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tractarianism

tractarianism was the name applied to the first stage of the Oxford movement, derived from a series of Tracts for the Times written between 1833 and 1841 by a group of Oxford high churchmen, including Hurrell Froude, Keble, Newman, Pusey, and Isaac Williams. Their context, signalled by Keble's Oxford assize sermon on ‘National Apostasy’ (14 July 1833), was alarm at the onslaught of Roman catholicism, dissent, and ‘liberalism’, focused by the Whig government's abolition of ten Irish bishoprics in what appeared to be a revolution in the relations between church and state. Tractarians insisted on the church's authority to teach catholic truth to the English as the divinely commissioned agent of Christ and his apostles, and their exploration of this authority began a movement which decisively affected English Christianity's understanding of sanctity, worship, and religious practice. The furore provoked by Newman's Tract 90, on the Thirty-Nine Articles, ended the series and his reception into the Roman catholic church closed the tractarian phase, but their influence set the Anglican pace for the rest of the century.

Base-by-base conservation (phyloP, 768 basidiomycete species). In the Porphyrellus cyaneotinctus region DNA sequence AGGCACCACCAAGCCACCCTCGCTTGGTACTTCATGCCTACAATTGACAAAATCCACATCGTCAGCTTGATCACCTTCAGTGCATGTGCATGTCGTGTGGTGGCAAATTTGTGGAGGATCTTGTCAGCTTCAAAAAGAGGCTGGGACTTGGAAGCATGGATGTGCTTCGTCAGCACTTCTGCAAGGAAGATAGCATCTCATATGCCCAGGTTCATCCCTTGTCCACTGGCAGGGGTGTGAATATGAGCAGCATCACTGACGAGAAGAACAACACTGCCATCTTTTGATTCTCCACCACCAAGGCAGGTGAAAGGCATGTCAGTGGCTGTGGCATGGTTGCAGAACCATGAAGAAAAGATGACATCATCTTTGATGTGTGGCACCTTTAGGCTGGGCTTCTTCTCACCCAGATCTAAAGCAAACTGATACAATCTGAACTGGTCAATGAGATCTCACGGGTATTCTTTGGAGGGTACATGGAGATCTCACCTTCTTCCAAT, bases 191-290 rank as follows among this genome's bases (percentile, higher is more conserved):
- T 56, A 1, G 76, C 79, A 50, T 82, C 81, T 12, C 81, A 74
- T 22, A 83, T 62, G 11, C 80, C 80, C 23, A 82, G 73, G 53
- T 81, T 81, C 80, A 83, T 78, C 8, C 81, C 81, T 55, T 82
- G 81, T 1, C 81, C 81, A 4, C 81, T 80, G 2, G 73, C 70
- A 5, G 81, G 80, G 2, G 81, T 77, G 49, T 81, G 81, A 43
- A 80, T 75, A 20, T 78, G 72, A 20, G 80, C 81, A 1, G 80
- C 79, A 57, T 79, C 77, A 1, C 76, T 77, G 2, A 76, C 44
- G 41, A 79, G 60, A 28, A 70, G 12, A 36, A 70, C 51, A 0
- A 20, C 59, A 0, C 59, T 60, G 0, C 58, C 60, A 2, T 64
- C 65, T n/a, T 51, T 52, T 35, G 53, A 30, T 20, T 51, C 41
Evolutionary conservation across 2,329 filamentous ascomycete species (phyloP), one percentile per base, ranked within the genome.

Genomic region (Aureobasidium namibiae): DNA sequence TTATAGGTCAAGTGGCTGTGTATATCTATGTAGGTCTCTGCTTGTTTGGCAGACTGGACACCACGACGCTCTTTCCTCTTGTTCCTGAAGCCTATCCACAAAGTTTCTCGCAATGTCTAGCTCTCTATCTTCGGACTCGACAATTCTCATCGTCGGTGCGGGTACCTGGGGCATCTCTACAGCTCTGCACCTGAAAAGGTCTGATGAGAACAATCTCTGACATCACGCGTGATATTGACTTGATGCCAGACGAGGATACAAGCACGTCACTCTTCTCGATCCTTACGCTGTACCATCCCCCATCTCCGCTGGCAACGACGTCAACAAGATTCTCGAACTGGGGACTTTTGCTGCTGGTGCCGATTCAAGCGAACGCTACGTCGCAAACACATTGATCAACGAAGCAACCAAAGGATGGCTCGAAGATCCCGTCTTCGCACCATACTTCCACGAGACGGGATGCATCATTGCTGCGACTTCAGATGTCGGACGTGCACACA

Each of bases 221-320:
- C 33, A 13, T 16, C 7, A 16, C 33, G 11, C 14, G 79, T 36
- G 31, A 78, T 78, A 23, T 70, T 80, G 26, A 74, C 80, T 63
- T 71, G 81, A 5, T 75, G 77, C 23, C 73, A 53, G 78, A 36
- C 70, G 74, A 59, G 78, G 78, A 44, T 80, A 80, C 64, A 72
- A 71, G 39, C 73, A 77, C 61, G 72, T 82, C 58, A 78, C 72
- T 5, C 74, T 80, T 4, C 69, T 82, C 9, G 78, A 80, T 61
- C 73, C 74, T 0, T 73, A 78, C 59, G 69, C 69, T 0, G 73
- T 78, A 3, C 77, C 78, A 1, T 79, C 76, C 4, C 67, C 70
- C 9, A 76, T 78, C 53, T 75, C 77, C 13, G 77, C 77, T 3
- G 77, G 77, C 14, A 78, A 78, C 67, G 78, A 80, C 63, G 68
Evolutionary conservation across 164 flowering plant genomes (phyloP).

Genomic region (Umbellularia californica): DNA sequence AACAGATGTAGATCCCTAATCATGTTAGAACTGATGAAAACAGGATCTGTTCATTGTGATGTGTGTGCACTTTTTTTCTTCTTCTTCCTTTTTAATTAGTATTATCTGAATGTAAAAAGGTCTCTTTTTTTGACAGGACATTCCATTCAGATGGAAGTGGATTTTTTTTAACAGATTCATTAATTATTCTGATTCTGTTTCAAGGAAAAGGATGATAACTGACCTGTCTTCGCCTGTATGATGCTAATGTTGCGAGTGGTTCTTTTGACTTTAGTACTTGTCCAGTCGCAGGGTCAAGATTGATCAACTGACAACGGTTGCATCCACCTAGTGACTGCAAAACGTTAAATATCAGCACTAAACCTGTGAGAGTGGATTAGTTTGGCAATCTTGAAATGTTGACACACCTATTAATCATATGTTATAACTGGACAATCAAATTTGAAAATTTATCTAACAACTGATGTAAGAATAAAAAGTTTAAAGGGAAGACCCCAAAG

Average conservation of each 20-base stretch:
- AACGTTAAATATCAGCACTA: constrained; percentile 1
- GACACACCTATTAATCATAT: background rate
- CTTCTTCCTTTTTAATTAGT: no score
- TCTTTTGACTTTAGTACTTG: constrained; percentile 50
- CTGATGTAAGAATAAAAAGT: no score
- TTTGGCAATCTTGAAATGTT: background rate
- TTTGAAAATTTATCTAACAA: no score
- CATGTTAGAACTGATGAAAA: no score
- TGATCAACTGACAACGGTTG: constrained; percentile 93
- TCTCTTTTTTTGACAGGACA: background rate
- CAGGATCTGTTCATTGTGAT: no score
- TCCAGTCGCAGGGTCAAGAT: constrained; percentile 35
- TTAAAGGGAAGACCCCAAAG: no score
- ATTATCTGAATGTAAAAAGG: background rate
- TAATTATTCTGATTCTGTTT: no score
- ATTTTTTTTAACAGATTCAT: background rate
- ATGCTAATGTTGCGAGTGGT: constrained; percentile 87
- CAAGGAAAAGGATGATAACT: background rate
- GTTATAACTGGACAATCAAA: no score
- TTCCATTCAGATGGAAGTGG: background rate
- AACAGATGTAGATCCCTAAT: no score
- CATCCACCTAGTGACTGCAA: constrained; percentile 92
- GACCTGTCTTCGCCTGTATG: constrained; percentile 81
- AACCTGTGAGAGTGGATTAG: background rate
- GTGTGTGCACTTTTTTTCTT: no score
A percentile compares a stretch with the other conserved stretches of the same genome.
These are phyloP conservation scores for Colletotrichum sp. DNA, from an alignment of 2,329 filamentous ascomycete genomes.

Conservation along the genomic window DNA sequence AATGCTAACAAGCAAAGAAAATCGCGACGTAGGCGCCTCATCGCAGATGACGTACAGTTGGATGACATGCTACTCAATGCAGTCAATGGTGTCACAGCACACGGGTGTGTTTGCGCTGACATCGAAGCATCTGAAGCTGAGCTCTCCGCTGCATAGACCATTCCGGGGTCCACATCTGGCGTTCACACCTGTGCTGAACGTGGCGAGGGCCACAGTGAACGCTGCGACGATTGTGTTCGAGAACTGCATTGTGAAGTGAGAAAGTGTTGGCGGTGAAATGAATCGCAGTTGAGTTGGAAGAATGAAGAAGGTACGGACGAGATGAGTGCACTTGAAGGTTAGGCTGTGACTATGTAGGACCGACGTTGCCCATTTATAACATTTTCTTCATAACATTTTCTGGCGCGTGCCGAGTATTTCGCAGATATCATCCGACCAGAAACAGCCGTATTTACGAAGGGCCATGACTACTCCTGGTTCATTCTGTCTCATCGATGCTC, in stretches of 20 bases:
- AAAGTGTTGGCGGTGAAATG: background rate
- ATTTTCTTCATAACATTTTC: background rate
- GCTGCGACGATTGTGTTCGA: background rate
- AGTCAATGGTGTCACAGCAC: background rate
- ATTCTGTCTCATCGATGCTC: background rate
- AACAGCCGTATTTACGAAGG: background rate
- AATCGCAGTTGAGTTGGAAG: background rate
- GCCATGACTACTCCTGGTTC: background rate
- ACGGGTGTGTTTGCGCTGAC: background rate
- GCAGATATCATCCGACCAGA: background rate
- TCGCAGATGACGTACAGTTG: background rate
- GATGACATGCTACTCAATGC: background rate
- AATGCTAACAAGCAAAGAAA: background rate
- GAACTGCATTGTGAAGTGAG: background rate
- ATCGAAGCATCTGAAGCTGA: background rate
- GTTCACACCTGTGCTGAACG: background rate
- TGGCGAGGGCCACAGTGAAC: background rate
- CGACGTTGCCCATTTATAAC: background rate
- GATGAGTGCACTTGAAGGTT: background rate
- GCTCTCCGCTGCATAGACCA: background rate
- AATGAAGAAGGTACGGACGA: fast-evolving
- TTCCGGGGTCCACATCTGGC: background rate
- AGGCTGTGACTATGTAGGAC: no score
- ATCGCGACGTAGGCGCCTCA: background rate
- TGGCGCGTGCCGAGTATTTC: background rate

Clyde Binfield

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Tractarianism

Tractarianism another name for Oxford Movement; from the title Tracts for the Times.

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Tractarianism

Tractarianism See Oxford Movement

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